The West African Examinations Council (WAEC), has explained the disparities that have characterised the National Grading System for Basic Education Certificate Examination (BECE) candidates.
There has been an uproar on social media since WAEC released the 2022 BECE results on January 25, 2023. Some parents as well as some schools have alleged that their brilliant wards and students who wrote the mock exams performed remarkably, but had lower marks when the BECE results were released.
Speaking on Citi Breakfast Show, the Head of the Legal Department for WAEC, Reverend Victor Brew, admitted that his outfit has received similar complaints but denied that they deliberately marked down students from the private schools.
“We have actually heard [about] it and not only heard about it but some schools have approached us. We engaged them and when we explained the grading system to them, they understood it,” Rev Brew said.
He explained that the private schools use their school population samples to determine the performance of their students forgetting that they are competing with students at the national level when they take part in the BECE.
“What is happening is like the local league and national league or world cup or international league. So in your school, the boy/girl who is good scores 80 something, but you are using only your school as the sample size of the population. And you are using the raw score only, when you get to pitch your candidate’s strength, or your best student, against the whole country, then you get to know that there is a moderation of the continuous assessment across the board for all schools, and there is what they call the total assessment score, and there’s the correlation,” Rev. Brew further explained.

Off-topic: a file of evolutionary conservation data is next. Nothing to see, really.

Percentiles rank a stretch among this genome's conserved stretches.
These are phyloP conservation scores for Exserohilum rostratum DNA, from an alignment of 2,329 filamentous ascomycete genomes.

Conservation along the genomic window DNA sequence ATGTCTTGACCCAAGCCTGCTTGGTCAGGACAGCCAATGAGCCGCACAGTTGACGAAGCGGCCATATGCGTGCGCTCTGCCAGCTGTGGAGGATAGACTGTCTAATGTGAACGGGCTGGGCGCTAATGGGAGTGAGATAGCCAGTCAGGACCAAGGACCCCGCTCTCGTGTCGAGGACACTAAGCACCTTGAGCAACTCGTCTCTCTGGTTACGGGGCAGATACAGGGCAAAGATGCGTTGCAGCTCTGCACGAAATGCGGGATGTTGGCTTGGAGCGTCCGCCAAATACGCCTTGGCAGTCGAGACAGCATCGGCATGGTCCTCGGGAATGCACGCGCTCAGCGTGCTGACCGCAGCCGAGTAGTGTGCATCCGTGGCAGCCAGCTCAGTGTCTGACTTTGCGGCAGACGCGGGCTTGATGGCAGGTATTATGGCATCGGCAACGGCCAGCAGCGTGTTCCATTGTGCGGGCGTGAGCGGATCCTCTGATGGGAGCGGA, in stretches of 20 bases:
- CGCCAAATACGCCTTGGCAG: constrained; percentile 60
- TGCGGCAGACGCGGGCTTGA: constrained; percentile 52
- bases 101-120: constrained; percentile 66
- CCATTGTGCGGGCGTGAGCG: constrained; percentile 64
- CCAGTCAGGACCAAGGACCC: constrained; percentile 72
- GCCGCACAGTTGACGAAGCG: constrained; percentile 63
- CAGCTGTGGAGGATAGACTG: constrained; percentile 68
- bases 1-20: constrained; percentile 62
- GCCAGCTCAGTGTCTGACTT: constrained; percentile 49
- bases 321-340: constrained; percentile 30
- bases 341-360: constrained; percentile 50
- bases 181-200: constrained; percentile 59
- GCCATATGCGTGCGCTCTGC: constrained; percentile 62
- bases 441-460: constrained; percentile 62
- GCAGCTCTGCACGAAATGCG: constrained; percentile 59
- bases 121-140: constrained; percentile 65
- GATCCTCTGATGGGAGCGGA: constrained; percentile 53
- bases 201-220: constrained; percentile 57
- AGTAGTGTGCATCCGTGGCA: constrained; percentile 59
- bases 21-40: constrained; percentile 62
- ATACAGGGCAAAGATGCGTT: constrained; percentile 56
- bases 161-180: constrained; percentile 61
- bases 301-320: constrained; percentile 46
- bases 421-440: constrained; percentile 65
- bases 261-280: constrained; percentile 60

He added that though the best student in a particular school may score higher during the mock exams, the student is likely to get lower marks when he/she is pitched against the best national students.
“It’s not just as simple that you do mock in your exams and score. You now have to pitch your best student against each other and then you have to go to the national level and pitch the strength of your candidate against the national best student in each subject,” he clarified.
Reverend Brew stressed that “there’s a national educational assessment policy which is not that of the WAEC, that states that the best 4% in any subject, so let’s say Mathematics, Mathematics is not a subject that is subjective like English, but Mathematics, somebody can get 100%. You did mock four times in your school, and your candidate gets 86%, but you went national and you had the best of the best against your best, so you get 98%, 99%. You just have to pray that your 86% falls within the 4% range which is the grade 1”.
He assured that WAEC will have some engagements with the various schools to clear any doubts.
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